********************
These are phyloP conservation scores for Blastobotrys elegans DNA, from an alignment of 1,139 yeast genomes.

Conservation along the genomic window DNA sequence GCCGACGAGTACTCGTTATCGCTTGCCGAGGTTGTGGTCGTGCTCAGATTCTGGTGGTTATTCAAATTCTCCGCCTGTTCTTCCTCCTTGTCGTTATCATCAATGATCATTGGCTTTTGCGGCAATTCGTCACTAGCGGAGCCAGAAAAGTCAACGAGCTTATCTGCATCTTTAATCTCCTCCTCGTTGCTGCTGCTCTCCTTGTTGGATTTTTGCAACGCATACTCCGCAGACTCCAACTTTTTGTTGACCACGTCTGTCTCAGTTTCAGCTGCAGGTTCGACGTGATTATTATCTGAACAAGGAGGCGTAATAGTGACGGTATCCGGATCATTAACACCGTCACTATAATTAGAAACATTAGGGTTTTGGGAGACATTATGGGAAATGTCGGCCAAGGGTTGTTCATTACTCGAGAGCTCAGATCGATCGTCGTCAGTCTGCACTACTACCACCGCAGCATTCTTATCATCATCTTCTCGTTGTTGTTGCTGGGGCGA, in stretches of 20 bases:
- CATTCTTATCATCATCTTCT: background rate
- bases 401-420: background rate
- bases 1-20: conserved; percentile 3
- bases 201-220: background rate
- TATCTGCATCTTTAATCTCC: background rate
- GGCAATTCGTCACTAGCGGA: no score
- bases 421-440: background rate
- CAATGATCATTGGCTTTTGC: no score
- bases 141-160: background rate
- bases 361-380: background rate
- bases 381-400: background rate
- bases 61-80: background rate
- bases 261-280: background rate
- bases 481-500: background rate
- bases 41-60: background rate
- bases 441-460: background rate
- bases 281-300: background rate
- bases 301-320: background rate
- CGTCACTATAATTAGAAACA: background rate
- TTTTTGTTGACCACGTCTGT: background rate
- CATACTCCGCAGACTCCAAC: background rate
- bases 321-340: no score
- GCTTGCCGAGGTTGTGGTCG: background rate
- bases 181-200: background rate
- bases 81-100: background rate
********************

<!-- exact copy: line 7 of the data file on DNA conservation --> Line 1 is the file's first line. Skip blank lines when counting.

- TATCTGCATCTTTAATCTCC: background rate